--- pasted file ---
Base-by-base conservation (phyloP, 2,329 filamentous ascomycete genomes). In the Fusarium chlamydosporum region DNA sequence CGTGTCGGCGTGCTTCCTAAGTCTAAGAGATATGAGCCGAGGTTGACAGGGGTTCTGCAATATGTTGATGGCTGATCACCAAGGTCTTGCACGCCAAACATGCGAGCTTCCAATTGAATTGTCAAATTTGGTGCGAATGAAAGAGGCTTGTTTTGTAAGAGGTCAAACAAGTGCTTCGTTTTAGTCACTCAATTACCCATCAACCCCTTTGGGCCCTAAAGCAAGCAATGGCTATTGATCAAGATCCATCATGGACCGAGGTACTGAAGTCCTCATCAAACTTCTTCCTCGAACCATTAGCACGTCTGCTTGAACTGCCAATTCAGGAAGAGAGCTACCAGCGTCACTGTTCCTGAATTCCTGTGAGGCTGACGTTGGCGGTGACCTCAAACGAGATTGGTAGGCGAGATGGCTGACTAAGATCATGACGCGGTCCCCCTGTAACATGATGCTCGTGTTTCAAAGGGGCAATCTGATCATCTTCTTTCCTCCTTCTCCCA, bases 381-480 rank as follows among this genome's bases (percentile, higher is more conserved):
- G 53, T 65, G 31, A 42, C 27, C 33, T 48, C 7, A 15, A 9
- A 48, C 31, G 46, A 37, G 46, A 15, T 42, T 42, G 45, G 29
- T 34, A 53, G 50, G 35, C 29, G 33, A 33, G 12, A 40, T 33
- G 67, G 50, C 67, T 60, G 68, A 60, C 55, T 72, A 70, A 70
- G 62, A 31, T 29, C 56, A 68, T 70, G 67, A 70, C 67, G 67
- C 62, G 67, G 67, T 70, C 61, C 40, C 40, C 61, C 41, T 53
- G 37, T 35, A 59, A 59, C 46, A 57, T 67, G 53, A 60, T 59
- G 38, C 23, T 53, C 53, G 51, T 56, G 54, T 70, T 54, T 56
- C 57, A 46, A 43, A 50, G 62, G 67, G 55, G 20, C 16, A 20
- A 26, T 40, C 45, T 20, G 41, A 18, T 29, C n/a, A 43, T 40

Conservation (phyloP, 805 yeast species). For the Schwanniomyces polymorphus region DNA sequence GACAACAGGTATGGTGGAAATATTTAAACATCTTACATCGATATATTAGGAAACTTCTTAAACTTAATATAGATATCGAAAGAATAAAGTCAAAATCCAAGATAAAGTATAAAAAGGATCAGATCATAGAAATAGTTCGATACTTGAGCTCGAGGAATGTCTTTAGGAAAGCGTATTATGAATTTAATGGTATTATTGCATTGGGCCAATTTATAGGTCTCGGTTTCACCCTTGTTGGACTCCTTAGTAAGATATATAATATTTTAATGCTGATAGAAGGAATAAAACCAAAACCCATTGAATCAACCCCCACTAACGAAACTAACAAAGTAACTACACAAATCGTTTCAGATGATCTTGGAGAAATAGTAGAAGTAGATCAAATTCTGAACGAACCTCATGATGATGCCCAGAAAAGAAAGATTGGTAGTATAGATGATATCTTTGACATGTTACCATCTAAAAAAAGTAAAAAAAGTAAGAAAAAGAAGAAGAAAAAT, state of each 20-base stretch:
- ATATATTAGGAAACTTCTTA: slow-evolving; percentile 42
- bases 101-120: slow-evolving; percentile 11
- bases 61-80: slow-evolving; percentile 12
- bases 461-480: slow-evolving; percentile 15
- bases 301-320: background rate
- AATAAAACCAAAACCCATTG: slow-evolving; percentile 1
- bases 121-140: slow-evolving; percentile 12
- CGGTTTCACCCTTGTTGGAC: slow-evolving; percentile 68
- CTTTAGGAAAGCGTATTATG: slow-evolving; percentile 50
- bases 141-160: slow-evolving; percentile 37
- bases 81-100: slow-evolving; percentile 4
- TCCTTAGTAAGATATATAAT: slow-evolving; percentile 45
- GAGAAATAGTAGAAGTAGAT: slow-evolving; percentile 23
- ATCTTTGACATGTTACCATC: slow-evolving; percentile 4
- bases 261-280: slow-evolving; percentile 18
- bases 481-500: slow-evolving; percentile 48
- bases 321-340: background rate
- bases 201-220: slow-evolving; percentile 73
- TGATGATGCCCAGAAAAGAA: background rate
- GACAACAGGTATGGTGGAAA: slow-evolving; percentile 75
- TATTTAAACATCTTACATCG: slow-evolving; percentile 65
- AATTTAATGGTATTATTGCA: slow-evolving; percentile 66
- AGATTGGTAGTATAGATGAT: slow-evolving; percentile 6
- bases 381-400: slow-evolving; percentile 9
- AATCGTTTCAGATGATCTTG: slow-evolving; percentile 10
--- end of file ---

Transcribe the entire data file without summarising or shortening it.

Base-by-base conservation (phyloP, 2,329 filamentous ascomycete genomes). In the Fusarium chlamydosporum region DNA sequence CGTGTCGGCGTGCTTCCTAAGTCTAAGAGATATGAGCCGAGGTTGACAGGGGTTCTGCAATATGTTGATGGCTGATCACCAAGGTCTTGCACGCCAAACATGCGAGCTTCCAATTGAATTGTCAAATTTGGTGCGAATGAAAGAGGCTTGTTTTGTAAGAGGTCAAACAAGTGCTTCGTTTTAGTCACTCAATTACCCATCAACCCCTTTGGGCCCTAAAGCAAGCAATGGCTATTGATCAAGATCCATCATGGACCGAGGTACTGAAGTCCTCATCAAACTTCTTCCTCGAACCATTAGCACGTCTGCTTGAACTGCCAATTCAGGAAGAGAGCTACCAGCGTCACTGTTCCTGAATTCCTGTGAGGCTGACGTTGGCGGTGACCTCAAACGAGATTGGTAGGCGAGATGGCTGACTAAGATCATGACGCGGTCCCCCTGTAACATGATGCTCGTGTTTCAAAGGGGCAATCTGATCATCTTCTTTCCTCCTTCTCCCA, bases 381-480 rank as follows among this genome's bases (percentile, higher is more conserved):
- G 53, T 65, G 31, A 42, C 27, C 33, T 48, C 7, A 15, A 9
- A 48, C 31, G 46, A 37, G 46, A 15, T 42, T 42, G 45, G 29
- T 34, A 53, G 50, G 35, C 29, G 33, A 33, G 12, A 40, T 33
- G 67, G 50, C 67, T 60, G 68, A 60, C 55, T 72, A 70, A 70
- G 62, A 31, T 29, C 56, A 68, T 70, G 67, A 70, C 67, G 67
- C 62, G 67, G 67, T 70, C 61, C 40, C 40, C 61, C 41, T 53
- G 37, T 35, A 59, A 59, C 46, A 57, T 67, G 53, A 60, T 59
- G 38, C 23, T 53, C 53, G 51, T 56, G 54, T 70, T 54, T 56
- C 57, A 46, A 43, A 50, G 62, G 67, G 55, G 20, C 16, A 20
- A 26, T 40, C 45, T 20, G 41, A 18, T 29, C n/a, A 43, T 40

Conservation (phyloP, 805 yeast species). For the Schwanniomyces polymorphus region DNA sequence GACAACAGGTATGGTGGAAATATTTAAACATCTTACATCGATATATTAGGAAACTTCTTAAACTTAATATAGATATCGAAAGAATAAAGTCAAAATCCAAGATAAAGTATAAAAAGGATCAGATCATAGAAATAGTTCGATACTTGAGCTCGAGGAATGTCTTTAGGAAAGCGTATTATGAATTTAATGGTATTATTGCATTGGGCCAATTTATAGGTCTCGGTTTCACCCTTGTTGGACTCCTTAGTAAGATATATAATATTTTAATGCTGATAGAAGGAATAAAACCAAAACCCATTGAATCAACCCCCACTAACGAAACTAACAAAGTAACTACACAAATCGTTTCAGATGATCTTGGAGAAATAGTAGAAGTAGATCAAATTCTGAACGAACCTCATGATGATGCCCAGAAAAGAAAGATTGGTAGTATAGATGATATCTTTGACATGTTACCATCTAAAAAAAGTAAAAAAAGTAAGAAAAAGAAGAAGAAAAAT, state of each 20-base stretch:
- ATATATTAGGAAACTTCTTA: slow-evolving; percentile 42
- bases 101-120: slow-evolving; percentile 11
- bases 61-80: slow-evolving; percentile 12
- bases 461-480: slow-evolving; percentile 15
- bases 301-320: background rate
- AATAAAACCAAAACCCATTG: slow-evolving; percentile 1
- bases 121-140: slow-evolving; percentile 12
- CGGTTTCACCCTTGTTGGAC: slow-evolving; percentile 68
- CTTTAGGAAAGCGTATTATG: slow-evolving; percentile 50
- bases 141-160: slow-evolving; percentile 37
- bases 81-100: slow-evolving; percentile 4
- TCCTTAGTAAGATATATAAT: slow-evolving; percentile 45
- GAGAAATAGTAGAAGTAGAT: slow-evolving; percentile 23
- ATCTTTGACATGTTACCATC: slow-evolving; percentile 4
- bases 261-280: slow-evolving; percentile 18
- bases 481-500: slow-evolving; percentile 48
- bases 321-340: background rate
- bases 201-220: slow-evolving; percentile 73
- TGATGATGCCCAGAAAAGAA: background rate
- GACAACAGGTATGGTGGAAA: slow-evolving; percentile 75
- TATTTAAACATCTTACATCG: slow-evolving; percentile 65
- AATTTAATGGTATTATTGCA: slow-evolving; percentile 66
- AGATTGGTAGTATAGATGAT: slow-evolving; percentile 6
- bases 381-400: slow-evolving; percentile 9
- AATCGTTTCAGATGATCTTG: slow-evolving; percentile 10